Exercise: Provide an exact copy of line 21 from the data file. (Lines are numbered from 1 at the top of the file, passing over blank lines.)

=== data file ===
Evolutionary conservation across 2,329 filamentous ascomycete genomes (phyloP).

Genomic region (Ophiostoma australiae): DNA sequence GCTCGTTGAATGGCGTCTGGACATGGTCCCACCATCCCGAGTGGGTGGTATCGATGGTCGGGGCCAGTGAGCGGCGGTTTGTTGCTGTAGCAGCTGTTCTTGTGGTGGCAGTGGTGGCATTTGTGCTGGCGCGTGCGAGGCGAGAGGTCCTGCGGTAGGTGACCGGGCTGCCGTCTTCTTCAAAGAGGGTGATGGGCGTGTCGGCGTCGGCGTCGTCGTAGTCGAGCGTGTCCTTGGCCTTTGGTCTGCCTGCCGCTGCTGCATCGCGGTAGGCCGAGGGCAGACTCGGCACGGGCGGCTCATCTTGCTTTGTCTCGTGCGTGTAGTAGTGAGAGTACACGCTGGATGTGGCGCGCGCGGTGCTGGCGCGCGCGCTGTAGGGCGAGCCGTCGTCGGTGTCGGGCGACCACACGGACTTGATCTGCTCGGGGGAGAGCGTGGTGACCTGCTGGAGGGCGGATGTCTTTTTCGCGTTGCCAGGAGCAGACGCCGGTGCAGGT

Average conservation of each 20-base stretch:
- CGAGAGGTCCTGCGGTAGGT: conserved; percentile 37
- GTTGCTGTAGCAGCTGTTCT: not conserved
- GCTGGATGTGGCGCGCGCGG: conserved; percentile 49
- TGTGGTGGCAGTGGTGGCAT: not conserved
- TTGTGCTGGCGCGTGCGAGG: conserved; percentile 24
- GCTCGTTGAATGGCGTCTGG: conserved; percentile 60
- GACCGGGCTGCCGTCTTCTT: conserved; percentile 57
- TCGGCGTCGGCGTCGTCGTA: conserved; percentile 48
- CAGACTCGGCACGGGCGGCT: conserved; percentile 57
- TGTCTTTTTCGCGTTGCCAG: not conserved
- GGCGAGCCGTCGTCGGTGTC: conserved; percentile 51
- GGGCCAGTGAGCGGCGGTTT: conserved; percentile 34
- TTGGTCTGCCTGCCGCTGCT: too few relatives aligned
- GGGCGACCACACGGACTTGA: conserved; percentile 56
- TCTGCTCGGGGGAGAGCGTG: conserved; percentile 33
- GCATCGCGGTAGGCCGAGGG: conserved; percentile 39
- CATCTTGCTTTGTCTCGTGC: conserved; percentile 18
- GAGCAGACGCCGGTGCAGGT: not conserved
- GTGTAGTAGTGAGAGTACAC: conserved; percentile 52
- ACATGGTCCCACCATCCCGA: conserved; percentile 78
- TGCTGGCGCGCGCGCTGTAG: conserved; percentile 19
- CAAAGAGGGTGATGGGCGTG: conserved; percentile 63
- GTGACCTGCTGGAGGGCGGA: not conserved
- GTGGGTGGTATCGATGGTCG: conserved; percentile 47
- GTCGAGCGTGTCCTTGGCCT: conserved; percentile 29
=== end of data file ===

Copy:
- GAGCAGACGCCGGTGCAGGT: not conserved